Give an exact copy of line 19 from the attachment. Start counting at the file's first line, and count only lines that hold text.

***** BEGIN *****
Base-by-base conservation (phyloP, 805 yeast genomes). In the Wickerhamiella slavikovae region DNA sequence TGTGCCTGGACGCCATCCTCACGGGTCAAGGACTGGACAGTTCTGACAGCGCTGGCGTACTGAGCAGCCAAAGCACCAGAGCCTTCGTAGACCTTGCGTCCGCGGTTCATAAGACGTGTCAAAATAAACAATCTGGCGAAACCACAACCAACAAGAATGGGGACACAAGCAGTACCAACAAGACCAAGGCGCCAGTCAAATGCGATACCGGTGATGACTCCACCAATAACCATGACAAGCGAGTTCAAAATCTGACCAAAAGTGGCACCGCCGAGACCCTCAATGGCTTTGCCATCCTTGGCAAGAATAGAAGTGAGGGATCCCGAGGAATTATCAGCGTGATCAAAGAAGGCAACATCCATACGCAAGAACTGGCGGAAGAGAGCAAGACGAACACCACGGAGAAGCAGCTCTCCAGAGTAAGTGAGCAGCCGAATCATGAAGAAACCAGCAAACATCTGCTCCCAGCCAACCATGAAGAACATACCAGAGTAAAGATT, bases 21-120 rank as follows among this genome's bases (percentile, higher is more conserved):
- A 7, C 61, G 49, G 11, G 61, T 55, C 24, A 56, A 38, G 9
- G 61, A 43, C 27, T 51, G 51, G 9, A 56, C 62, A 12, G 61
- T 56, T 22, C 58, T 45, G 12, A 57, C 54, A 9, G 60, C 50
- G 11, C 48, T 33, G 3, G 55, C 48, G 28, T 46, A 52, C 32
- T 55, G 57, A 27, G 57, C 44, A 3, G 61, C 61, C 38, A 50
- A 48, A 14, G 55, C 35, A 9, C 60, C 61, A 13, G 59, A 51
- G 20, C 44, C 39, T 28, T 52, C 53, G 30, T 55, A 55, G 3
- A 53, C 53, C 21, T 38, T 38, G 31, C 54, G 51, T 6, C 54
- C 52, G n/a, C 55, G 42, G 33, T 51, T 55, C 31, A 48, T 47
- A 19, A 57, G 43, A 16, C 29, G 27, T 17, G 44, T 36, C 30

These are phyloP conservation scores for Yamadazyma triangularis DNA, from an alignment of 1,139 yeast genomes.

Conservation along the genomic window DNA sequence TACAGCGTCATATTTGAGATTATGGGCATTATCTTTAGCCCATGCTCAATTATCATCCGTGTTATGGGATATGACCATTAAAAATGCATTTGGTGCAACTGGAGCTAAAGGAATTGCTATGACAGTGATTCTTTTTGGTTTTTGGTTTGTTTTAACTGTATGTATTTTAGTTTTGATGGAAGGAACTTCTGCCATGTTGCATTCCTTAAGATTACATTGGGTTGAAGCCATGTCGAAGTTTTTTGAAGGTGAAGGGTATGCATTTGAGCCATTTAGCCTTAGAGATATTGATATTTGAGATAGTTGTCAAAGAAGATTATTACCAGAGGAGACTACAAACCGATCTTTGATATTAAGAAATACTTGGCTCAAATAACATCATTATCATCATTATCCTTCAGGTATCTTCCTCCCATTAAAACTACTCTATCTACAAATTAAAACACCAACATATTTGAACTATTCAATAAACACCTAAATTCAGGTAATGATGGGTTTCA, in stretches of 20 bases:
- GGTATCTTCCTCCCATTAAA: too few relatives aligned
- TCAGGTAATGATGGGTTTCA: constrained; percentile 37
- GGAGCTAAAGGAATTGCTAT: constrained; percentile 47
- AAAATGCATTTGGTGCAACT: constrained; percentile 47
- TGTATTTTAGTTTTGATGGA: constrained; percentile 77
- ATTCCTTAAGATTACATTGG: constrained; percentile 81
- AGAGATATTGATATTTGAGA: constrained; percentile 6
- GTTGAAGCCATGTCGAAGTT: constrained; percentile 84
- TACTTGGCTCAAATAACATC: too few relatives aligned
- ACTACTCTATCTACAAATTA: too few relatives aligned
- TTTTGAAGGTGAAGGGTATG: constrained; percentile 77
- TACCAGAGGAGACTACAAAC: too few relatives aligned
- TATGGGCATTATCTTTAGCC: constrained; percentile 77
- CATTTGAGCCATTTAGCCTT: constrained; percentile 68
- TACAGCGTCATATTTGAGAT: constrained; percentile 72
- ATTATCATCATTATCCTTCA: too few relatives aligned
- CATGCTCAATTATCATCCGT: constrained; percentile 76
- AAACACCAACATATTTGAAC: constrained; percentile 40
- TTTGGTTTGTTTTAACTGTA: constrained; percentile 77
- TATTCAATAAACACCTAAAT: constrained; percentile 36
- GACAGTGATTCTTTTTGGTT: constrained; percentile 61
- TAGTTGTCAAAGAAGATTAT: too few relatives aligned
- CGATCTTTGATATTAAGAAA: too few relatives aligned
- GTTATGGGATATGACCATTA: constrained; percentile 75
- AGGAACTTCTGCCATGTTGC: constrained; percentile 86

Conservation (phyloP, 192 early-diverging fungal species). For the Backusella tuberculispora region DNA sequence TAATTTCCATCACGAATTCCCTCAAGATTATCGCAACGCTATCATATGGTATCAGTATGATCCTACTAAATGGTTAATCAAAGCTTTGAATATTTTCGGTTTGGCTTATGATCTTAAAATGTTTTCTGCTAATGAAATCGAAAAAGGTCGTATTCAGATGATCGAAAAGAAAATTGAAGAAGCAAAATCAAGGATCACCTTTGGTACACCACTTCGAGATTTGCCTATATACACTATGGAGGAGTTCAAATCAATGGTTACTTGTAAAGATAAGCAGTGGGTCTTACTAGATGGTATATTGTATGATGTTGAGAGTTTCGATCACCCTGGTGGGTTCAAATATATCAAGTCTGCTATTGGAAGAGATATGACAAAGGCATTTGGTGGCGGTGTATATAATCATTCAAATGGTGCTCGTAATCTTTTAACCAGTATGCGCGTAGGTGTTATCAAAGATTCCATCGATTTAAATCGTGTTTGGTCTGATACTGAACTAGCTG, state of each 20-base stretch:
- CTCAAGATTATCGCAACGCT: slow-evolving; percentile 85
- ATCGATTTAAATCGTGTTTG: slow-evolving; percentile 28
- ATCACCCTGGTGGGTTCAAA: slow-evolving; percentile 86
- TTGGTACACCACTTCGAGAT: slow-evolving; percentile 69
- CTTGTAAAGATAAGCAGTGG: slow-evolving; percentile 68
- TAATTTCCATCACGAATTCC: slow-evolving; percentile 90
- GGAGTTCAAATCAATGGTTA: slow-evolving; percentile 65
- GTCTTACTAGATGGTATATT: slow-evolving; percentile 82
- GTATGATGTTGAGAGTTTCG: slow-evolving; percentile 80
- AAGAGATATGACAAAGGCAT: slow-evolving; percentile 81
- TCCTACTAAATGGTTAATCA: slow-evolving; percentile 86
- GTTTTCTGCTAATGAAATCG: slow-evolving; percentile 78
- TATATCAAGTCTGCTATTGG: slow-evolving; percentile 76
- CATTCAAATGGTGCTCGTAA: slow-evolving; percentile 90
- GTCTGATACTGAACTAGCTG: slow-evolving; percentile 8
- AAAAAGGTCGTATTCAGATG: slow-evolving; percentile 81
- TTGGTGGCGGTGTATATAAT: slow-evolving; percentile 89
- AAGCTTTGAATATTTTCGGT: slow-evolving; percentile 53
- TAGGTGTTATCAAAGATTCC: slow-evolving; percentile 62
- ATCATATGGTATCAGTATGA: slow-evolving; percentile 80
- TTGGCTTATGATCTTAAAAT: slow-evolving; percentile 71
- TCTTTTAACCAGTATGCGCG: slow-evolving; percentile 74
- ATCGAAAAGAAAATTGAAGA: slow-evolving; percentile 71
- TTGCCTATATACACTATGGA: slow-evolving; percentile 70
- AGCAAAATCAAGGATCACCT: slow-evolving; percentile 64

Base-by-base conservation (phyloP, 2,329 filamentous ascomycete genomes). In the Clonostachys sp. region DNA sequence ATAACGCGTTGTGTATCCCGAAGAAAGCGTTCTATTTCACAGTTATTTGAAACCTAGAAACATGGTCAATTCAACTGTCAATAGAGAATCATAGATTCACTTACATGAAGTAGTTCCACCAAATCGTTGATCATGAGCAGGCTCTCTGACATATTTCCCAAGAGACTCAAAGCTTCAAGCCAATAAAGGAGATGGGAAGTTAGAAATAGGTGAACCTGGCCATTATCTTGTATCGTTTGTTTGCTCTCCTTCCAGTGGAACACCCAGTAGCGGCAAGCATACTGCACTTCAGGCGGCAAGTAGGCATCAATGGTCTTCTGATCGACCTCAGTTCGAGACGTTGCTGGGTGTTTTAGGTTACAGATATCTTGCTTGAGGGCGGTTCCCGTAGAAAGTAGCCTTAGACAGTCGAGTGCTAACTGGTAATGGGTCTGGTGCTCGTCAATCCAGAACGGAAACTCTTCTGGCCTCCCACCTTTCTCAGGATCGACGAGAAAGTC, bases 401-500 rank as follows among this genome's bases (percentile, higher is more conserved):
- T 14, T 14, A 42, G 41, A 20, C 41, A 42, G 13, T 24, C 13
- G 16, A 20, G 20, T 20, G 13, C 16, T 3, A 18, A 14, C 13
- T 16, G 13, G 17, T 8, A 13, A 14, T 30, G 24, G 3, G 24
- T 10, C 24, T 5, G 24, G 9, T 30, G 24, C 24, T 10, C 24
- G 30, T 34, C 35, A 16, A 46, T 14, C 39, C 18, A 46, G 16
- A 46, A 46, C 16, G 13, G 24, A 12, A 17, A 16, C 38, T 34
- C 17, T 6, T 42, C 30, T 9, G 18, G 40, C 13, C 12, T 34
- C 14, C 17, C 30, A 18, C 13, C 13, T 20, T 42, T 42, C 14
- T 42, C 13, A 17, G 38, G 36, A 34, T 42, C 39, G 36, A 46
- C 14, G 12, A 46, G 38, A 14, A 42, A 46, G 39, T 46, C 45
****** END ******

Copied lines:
- ATTCCTTAAGATTACATTGG: constrained; percentile 81